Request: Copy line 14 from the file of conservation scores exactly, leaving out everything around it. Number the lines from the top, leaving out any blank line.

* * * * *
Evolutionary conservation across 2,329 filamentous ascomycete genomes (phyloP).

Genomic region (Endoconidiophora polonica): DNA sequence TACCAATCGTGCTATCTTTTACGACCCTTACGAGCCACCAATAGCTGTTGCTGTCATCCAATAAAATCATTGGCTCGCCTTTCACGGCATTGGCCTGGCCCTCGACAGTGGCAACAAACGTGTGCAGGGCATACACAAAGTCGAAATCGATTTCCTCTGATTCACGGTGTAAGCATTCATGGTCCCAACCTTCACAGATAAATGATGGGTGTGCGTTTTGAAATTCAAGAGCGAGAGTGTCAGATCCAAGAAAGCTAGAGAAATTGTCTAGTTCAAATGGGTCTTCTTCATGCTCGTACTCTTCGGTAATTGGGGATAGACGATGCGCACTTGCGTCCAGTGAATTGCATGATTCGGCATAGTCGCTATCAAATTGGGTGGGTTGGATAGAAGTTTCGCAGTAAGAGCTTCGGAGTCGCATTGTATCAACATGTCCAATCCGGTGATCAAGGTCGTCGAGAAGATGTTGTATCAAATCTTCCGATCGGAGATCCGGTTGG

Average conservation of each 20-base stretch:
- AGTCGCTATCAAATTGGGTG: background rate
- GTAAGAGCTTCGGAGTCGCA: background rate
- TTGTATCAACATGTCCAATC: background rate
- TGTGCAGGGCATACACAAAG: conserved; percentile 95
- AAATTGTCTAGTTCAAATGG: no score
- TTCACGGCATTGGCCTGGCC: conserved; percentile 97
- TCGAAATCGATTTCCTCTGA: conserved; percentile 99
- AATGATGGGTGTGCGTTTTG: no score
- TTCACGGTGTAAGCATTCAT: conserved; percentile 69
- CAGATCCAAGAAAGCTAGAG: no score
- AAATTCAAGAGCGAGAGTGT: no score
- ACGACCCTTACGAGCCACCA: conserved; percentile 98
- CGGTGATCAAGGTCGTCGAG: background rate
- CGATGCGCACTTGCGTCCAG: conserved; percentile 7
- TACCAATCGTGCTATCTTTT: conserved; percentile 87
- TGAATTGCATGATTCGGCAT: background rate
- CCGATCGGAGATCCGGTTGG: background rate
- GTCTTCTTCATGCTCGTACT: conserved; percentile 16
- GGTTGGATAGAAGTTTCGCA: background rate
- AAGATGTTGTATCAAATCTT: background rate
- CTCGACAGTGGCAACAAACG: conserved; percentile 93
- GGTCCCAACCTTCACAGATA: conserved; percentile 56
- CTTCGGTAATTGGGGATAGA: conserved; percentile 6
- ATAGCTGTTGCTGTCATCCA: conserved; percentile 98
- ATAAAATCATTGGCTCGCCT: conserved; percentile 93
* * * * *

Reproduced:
- AAATTCAAGAGCGAGAGTGT: no score